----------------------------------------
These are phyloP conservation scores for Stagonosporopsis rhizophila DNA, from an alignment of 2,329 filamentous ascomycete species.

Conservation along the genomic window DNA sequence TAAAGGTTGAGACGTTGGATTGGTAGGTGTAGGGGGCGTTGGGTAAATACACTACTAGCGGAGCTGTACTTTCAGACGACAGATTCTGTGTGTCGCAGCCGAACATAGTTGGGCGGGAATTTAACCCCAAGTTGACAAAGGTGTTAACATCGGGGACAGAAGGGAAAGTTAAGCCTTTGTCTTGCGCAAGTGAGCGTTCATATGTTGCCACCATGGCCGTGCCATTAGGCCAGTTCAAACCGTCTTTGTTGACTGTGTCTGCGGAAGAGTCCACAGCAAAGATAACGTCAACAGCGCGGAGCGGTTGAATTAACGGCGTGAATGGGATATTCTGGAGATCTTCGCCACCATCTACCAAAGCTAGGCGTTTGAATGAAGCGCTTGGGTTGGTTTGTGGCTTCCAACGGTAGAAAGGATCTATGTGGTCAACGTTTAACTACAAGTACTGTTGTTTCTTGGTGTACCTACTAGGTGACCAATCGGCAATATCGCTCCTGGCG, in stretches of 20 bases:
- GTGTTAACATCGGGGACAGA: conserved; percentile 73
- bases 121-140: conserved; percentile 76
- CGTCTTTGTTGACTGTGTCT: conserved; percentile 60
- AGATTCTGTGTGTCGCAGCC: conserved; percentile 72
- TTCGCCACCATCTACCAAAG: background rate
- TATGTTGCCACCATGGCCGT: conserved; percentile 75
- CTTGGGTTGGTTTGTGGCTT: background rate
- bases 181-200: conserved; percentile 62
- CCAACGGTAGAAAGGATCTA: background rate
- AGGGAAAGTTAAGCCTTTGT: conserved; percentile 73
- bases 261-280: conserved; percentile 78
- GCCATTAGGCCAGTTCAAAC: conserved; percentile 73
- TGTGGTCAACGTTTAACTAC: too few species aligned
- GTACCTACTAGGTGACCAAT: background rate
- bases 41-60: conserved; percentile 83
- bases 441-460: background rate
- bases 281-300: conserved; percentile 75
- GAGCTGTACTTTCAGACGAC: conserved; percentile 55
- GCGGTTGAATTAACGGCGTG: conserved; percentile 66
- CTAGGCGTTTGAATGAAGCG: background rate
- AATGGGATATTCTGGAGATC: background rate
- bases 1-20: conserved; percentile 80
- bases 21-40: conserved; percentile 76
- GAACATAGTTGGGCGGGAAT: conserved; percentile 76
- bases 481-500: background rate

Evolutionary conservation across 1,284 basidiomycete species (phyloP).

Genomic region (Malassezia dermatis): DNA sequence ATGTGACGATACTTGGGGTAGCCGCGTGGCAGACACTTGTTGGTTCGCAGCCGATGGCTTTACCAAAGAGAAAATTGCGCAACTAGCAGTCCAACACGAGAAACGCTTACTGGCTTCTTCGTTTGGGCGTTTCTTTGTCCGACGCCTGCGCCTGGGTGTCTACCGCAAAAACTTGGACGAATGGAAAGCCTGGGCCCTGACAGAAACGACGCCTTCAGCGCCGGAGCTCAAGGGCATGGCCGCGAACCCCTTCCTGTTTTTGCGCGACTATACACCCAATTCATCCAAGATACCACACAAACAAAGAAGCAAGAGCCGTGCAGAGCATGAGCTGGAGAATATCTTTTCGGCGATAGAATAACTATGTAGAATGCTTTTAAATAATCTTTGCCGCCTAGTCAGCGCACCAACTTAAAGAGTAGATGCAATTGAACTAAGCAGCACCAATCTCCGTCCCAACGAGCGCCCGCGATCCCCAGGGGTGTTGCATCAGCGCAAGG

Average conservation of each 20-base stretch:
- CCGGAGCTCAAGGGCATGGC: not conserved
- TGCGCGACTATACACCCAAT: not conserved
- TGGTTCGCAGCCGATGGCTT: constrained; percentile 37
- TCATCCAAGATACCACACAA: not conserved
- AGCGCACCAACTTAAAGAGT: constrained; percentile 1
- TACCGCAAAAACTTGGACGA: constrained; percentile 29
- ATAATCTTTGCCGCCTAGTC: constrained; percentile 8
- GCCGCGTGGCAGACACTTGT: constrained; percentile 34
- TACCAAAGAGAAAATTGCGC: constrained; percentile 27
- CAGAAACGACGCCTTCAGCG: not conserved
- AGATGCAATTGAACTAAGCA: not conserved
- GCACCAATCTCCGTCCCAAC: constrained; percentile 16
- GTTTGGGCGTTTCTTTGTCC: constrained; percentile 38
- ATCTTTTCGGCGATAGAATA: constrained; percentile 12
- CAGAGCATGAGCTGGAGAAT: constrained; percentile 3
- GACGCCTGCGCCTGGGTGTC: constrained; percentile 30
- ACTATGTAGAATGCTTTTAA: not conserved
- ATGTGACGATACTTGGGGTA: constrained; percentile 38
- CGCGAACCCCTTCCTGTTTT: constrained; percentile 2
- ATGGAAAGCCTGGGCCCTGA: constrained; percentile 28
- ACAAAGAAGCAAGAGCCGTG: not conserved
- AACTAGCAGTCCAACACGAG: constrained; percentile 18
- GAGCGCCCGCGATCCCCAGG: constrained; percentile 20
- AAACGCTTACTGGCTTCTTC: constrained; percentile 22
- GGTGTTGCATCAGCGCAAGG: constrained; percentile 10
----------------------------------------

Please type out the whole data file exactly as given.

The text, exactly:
These are phyloP conservation scores for Stagonosporopsis rhizophila DNA, from an alignment of 2,329 filamentous ascomycete species.

Conservation along the genomic window DNA sequence TAAAGGTTGAGACGTTGGATTGGTAGGTGTAGGGGGCGTTGGGTAAATACACTACTAGCGGAGCTGTACTTTCAGACGACAGATTCTGTGTGTCGCAGCCGAACATAGTTGGGCGGGAATTTAACCCCAAGTTGACAAAGGTGTTAACATCGGGGACAGAAGGGAAAGTTAAGCCTTTGTCTTGCGCAAGTGAGCGTTCATATGTTGCCACCATGGCCGTGCCATTAGGCCAGTTCAAACCGTCTTTGTTGACTGTGTCTGCGGAAGAGTCCACAGCAAAGATAACGTCAACAGCGCGGAGCGGTTGAATTAACGGCGTGAATGGGATATTCTGGAGATCTTCGCCACCATCTACCAAAGCTAGGCGTTTGAATGAAGCGCTTGGGTTGGTTTGTGGCTTCCAACGGTAGAAAGGATCTATGTGGTCAACGTTTAACTACAAGTACTGTTGTTTCTTGGTGTACCTACTAGGTGACCAATCGGCAATATCGCTCCTGGCG, in stretches of 20 bases:
- GTGTTAACATCGGGGACAGA: conserved; percentile 73
- bases 121-140: conserved; percentile 76
- CGTCTTTGTTGACTGTGTCT: conserved; percentile 60
- AGATTCTGTGTGTCGCAGCC: conserved; percentile 72
- TTCGCCACCATCTACCAAAG: background rate
- TATGTTGCCACCATGGCCGT: conserved; percentile 75
- CTTGGGTTGGTTTGTGGCTT: background rate
- bases 181-200: conserved; percentile 62
- CCAACGGTAGAAAGGATCTA: background rate
- AGGGAAAGTTAAGCCTTTGT: conserved; percentile 73
- bases 261-280: conserved; percentile 78
- GCCATTAGGCCAGTTCAAAC: conserved; percentile 73
- TGTGGTCAACGTTTAACTAC: too few species aligned
- GTACCTACTAGGTGACCAAT: background rate
- bases 41-60: conserved; percentile 83
- bases 441-460: background rate
- bases 281-300: conserved; percentile 75
- GAGCTGTACTTTCAGACGAC: conserved; percentile 55
- GCGGTTGAATTAACGGCGTG: conserved; percentile 66
- CTAGGCGTTTGAATGAAGCG: background rate
- AATGGGATATTCTGGAGATC: background rate
- bases 1-20: conserved; percentile 80
- bases 21-40: conserved; percentile 76
- GAACATAGTTGGGCGGGAAT: conserved; percentile 76
- bases 481-500: background rate

Evolutionary conservation across 1,284 basidiomycete species (phyloP).

Genomic region (Malassezia dermatis): DNA sequence ATGTGACGATACTTGGGGTAGCCGCGTGGCAGACACTTGTTGGTTCGCAGCCGATGGCTTTACCAAAGAGAAAATTGCGCAACTAGCAGTCCAACACGAGAAACGCTTACTGGCTTCTTCGTTTGGGCGTTTCTTTGTCCGACGCCTGCGCCTGGGTGTCTACCGCAAAAACTTGGACGAATGGAAAGCCTGGGCCCTGACAGAAACGACGCCTTCAGCGCCGGAGCTCAAGGGCATGGCCGCGAACCCCTTCCTGTTTTTGCGCGACTATACACCCAATTCATCCAAGATACCACACAAACAAAGAAGCAAGAGCCGTGCAGAGCATGAGCTGGAGAATATCTTTTCGGCGATAGAATAACTATGTAGAATGCTTTTAAATAATCTTTGCCGCCTAGTCAGCGCACCAACTTAAAGAGTAGATGCAATTGAACTAAGCAGCACCAATCTCCGTCCCAACGAGCGCCCGCGATCCCCAGGGGTGTTGCATCAGCGCAAGG

Average conservation of each 20-base stretch:
- CCGGAGCTCAAGGGCATGGC: not conserved
- TGCGCGACTATACACCCAAT: not conserved
- TGGTTCGCAGCCGATGGCTT: constrained; percentile 37
- TCATCCAAGATACCACACAA: not conserved
- AGCGCACCAACTTAAAGAGT: constrained; percentile 1
- TACCGCAAAAACTTGGACGA: constrained; percentile 29
- ATAATCTTTGCCGCCTAGTC: constrained; percentile 8
- GCCGCGTGGCAGACACTTGT: constrained; percentile 34
- TACCAAAGAGAAAATTGCGC: constrained; percentile 27
- CAGAAACGACGCCTTCAGCG: not conserved
- AGATGCAATTGAACTAAGCA: not conserved
- GCACCAATCTCCGTCCCAAC: constrained; percentile 16
- GTTTGGGCGTTTCTTTGTCC: constrained; percentile 38
- ATCTTTTCGGCGATAGAATA: constrained; percentile 12
- CAGAGCATGAGCTGGAGAAT: constrained; percentile 3
- GACGCCTGCGCCTGGGTGTC: constrained; percentile 30
- ACTATGTAGAATGCTTTTAA: not conserved
- ATGTGACGATACTTGGGGTA: constrained; percentile 38
- CGCGAACCCCTTCCTGTTTT: constrained; percentile 2
- ATGGAAAGCCTGGGCCCTGA: constrained; percentile 28
- ACAAAGAAGCAAGAGCCGTG: not conserved
- AACTAGCAGTCCAACACGAG: constrained; percentile 18
- GAGCGCCCGCGATCCCCAGG: constrained; percentile 20
- AAACGCTTACTGGCTTCTTC: constrained; percentile 22
- GGTGTTGCATCAGCGCAAGG: constrained; percentile 10